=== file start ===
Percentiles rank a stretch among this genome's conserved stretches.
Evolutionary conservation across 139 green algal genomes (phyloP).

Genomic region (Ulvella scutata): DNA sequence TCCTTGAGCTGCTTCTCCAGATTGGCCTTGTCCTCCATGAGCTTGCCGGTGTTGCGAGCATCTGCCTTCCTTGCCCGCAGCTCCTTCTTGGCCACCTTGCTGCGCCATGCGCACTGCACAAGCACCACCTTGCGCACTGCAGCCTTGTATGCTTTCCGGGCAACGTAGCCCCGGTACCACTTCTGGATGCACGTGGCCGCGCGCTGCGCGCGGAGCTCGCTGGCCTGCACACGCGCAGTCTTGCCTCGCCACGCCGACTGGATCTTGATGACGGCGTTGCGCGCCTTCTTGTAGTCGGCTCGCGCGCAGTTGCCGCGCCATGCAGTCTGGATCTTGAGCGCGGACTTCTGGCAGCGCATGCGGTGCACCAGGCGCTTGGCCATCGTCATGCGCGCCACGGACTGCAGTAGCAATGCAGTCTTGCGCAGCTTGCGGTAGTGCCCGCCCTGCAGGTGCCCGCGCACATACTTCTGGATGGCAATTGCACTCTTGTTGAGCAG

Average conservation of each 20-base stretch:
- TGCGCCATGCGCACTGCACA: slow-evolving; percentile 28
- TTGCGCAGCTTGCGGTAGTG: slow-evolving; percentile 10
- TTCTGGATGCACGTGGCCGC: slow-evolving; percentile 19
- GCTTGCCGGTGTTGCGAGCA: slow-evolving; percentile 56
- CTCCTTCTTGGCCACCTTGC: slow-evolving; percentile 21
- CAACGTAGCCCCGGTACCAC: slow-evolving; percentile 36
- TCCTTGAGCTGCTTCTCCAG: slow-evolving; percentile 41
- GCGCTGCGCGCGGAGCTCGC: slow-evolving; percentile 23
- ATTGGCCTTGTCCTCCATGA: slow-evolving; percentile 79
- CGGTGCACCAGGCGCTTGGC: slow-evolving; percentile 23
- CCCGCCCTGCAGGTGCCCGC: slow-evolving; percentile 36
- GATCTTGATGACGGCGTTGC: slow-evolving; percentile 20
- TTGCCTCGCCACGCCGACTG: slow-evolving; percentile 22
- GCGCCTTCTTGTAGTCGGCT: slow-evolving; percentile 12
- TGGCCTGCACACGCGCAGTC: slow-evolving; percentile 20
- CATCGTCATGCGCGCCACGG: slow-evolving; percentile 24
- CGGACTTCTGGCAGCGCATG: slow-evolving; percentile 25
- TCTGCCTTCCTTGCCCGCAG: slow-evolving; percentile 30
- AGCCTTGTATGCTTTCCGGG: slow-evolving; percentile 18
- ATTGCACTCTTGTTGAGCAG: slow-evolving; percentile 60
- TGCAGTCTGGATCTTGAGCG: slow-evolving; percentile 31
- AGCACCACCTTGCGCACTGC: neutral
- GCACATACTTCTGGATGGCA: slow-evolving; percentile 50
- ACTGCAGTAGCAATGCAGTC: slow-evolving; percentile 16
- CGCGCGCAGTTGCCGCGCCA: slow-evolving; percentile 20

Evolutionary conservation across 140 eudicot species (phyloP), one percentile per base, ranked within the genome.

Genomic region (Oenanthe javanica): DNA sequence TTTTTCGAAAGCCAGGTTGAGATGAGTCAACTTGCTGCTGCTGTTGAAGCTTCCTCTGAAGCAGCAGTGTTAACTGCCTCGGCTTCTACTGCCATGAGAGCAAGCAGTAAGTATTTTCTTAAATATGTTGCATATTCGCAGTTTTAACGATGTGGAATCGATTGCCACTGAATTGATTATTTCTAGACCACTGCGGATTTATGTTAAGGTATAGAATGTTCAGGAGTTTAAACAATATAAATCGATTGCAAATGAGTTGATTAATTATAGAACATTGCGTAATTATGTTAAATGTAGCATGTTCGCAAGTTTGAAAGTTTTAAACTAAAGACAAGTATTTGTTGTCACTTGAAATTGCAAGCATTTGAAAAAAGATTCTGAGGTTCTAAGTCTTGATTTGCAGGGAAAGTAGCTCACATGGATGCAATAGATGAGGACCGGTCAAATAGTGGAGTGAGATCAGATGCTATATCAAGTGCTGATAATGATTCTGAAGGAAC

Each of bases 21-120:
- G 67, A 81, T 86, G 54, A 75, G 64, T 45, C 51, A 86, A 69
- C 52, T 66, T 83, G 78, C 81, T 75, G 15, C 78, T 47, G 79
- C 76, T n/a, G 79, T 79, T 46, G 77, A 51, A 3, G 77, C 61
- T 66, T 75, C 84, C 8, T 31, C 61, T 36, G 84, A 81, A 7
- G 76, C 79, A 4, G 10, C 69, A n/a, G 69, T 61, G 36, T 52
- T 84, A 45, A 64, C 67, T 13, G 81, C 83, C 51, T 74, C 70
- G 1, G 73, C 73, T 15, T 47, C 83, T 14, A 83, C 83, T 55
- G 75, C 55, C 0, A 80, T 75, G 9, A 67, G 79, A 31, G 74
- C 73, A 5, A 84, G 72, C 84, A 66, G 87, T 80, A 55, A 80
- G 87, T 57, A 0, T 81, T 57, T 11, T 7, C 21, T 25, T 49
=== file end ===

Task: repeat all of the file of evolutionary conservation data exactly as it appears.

Percentiles rank a stretch among this genome's conserved stretches.
Evolutionary conservation across 139 green algal genomes (phyloP).

Genomic region (Ulvella scutata): DNA sequence TCCTTGAGCTGCTTCTCCAGATTGGCCTTGTCCTCCATGAGCTTGCCGGTGTTGCGAGCATCTGCCTTCCTTGCCCGCAGCTCCTTCTTGGCCACCTTGCTGCGCCATGCGCACTGCACAAGCACCACCTTGCGCACTGCAGCCTTGTATGCTTTCCGGGCAACGTAGCCCCGGTACCACTTCTGGATGCACGTGGCCGCGCGCTGCGCGCGGAGCTCGCTGGCCTGCACACGCGCAGTCTTGCCTCGCCACGCCGACTGGATCTTGATGACGGCGTTGCGCGCCTTCTTGTAGTCGGCTCGCGCGCAGTTGCCGCGCCATGCAGTCTGGATCTTGAGCGCGGACTTCTGGCAGCGCATGCGGTGCACCAGGCGCTTGGCCATCGTCATGCGCGCCACGGACTGCAGTAGCAATGCAGTCTTGCGCAGCTTGCGGTAGTGCCCGCCCTGCAGGTGCCCGCGCACATACTTCTGGATGGCAATTGCACTCTTGTTGAGCAG

Average conservation of each 20-base stretch:
- TGCGCCATGCGCACTGCACA: slow-evolving; percentile 28
- TTGCGCAGCTTGCGGTAGTG: slow-evolving; percentile 10
- TTCTGGATGCACGTGGCCGC: slow-evolving; percentile 19
- GCTTGCCGGTGTTGCGAGCA: slow-evolving; percentile 56
- CTCCTTCTTGGCCACCTTGC: slow-evolving; percentile 21
- CAACGTAGCCCCGGTACCAC: slow-evolving; percentile 36
- TCCTTGAGCTGCTTCTCCAG: slow-evolving; percentile 41
- GCGCTGCGCGCGGAGCTCGC: slow-evolving; percentile 23
- ATTGGCCTTGTCCTCCATGA: slow-evolving; percentile 79
- CGGTGCACCAGGCGCTTGGC: slow-evolving; percentile 23
- CCCGCCCTGCAGGTGCCCGC: slow-evolving; percentile 36
- GATCTTGATGACGGCGTTGC: slow-evolving; percentile 20
- TTGCCTCGCCACGCCGACTG: slow-evolving; percentile 22
- GCGCCTTCTTGTAGTCGGCT: slow-evolving; percentile 12
- TGGCCTGCACACGCGCAGTC: slow-evolving; percentile 20
- CATCGTCATGCGCGCCACGG: slow-evolving; percentile 24
- CGGACTTCTGGCAGCGCATG: slow-evolving; percentile 25
- TCTGCCTTCCTTGCCCGCAG: slow-evolving; percentile 30
- AGCCTTGTATGCTTTCCGGG: slow-evolving; percentile 18
- ATTGCACTCTTGTTGAGCAG: slow-evolving; percentile 60
- TGCAGTCTGGATCTTGAGCG: slow-evolving; percentile 31
- AGCACCACCTTGCGCACTGC: neutral
- GCACATACTTCTGGATGGCA: slow-evolving; percentile 50
- ACTGCAGTAGCAATGCAGTC: slow-evolving; percentile 16
- CGCGCGCAGTTGCCGCGCCA: slow-evolving; percentile 20

Evolutionary conservation across 140 eudicot species (phyloP), one percentile per base, ranked within the genome.

Genomic region (Oenanthe javanica): DNA sequence TTTTTCGAAAGCCAGGTTGAGATGAGTCAACTTGCTGCTGCTGTTGAAGCTTCCTCTGAAGCAGCAGTGTTAACTGCCTCGGCTTCTACTGCCATGAGAGCAAGCAGTAAGTATTTTCTTAAATATGTTGCATATTCGCAGTTTTAACGATGTGGAATCGATTGCCACTGAATTGATTATTTCTAGACCACTGCGGATTTATGTTAAGGTATAGAATGTTCAGGAGTTTAAACAATATAAATCGATTGCAAATGAGTTGATTAATTATAGAACATTGCGTAATTATGTTAAATGTAGCATGTTCGCAAGTTTGAAAGTTTTAAACTAAAGACAAGTATTTGTTGTCACTTGAAATTGCAAGCATTTGAAAAAAGATTCTGAGGTTCTAAGTCTTGATTTGCAGGGAAAGTAGCTCACATGGATGCAATAGATGAGGACCGGTCAAATAGTGGAGTGAGATCAGATGCTATATCAAGTGCTGATAATGATTCTGAAGGAAC

Each of bases 21-120:
- G 67, A 81, T 86, G 54, A 75, G 64, T 45, C 51, A 86, A 69
- C 52, T 66, T 83, G 78, C 81, T 75, G 15, C 78, T 47, G 79
- C 76, T n/a, G 79, T 79, T 46, G 77, A 51, A 3, G 77, C 61
- T 66, T 75, C 84, C 8, T 31, C 61, T 36, G 84, A 81, A 7
- G 76, C 79, A 4, G 10, C 69, A n/a, G 69, T 61, G 36, T 52
- T 84, A 45, A 64, C 67, T 13, G 81, C 83, C 51, T 74, C 70
- G 1, G 73, C 73, T 15, T 47, C 83, T 14, A 83, C 83, T 55
- G 75, C 55, C 0, A 80, T 75, G 9, A 67, G 79, A 31, G 74
- C 73, A 5, A 84, G 72, C 84, A 66, G 87, T 80, A 55, A 80
- G 87, T 57, A 0, T 81, T 57, T 11, T 7, C 21, T 25, T 49